Many thanks to Hanzík for the Czech translations!
The most sensitive implementation tasks were often trusted to masters only, and one such task had just been assigned to young master Zjing.
“It is a critical webservice endpoint, which must be ready by tomorrow morning,” explained master Banzen. “I have emailed you my notes on how it should behave.”
Zjing labored in her little hut throughout the night. But as dawn approached she noticed something amiss: if the backend threw an unchecked exception, Banzen wanted her to catch it and return a status of SERVICE_ERROR.
“Either his knowledge of our protocols is woefully lacking, or his notes were made in too much haste,” said Zjing to herself. “For I have implemented a dozen such services, and we return SYSTEM_ERROR in this case.”
She began an email to the Temple masters, requesting permission to make the change, when she stopped herself:
“It will be hours before this is seen. Am I so full of self-doubt that I will jeopardize our schedule, sitting on my hands until my elders tell me what I already know? What kind of master behaves thusly? And think of the dishonor it would bring on poor Banzen, to have his mistake be known! How true the saying: when time is short, it is easier to beg forgiveness than permission.”
“I have traced the problem to Zjing’s new code,” explained a bleary-voiced Hwídah on the conference call. “Her webservice returned SYSTEM_ERROR when it caught a RuntimeException.”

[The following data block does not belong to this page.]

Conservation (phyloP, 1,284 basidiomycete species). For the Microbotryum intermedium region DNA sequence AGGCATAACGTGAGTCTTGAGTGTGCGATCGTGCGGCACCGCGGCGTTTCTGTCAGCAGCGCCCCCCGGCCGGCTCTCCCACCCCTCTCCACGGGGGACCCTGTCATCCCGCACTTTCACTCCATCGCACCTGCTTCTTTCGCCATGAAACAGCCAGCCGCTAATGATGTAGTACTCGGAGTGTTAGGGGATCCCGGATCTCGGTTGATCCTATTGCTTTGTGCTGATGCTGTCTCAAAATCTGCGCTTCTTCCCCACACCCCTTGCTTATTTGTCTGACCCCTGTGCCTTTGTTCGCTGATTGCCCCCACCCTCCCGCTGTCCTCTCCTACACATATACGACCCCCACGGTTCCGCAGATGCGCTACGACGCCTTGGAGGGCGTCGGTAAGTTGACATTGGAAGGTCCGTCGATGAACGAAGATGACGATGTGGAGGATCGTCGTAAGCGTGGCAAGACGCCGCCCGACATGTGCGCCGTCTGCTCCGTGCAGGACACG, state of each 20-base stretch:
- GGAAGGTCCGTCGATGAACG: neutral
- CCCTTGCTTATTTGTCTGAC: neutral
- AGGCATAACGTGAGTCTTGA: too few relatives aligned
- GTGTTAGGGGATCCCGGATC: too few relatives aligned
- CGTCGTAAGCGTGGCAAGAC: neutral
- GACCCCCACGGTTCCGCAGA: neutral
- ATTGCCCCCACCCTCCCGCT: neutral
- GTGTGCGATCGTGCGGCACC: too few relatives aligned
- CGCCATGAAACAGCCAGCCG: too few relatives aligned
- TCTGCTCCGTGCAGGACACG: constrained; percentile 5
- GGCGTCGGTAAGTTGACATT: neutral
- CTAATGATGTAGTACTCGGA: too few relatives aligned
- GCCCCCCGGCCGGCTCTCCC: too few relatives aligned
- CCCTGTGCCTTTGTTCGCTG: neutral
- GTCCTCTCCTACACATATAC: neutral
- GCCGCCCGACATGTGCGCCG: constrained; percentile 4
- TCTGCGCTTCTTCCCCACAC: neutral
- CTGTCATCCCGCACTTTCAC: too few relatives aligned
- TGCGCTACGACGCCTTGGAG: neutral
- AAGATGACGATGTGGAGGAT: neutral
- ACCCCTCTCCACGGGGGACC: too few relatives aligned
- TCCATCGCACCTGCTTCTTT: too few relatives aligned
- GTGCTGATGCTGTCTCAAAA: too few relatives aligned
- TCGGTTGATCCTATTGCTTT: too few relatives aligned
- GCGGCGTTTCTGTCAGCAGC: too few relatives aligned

“That is our custom,” said Zjing.
“Not when the webservice is an internal monitor, and the exception came from pinging a non-critical vendor site known to be unreliable,” said Banzen. “SERVICE_ERROR is our custom then, Young Master... for that would not have woken Yishi-Shing’s entire clan while they were sleeping off their three-day upgrade marathon. The clan was most interested in administering your correction.”
“I suppose it is fortunate that they do not know where I live,” said Zjing.
At that moment there was an angry pounding on Zjing’s door.
“Ah, did you wish that kept a secret?” asked Banzen. “I do beg your forgiveness.”
Provided under the Creative Commons Attribution-NonCommercial 3.0 Unported License.
*Many thanks to Alex Plumley and Mike Warren for their helpful comments!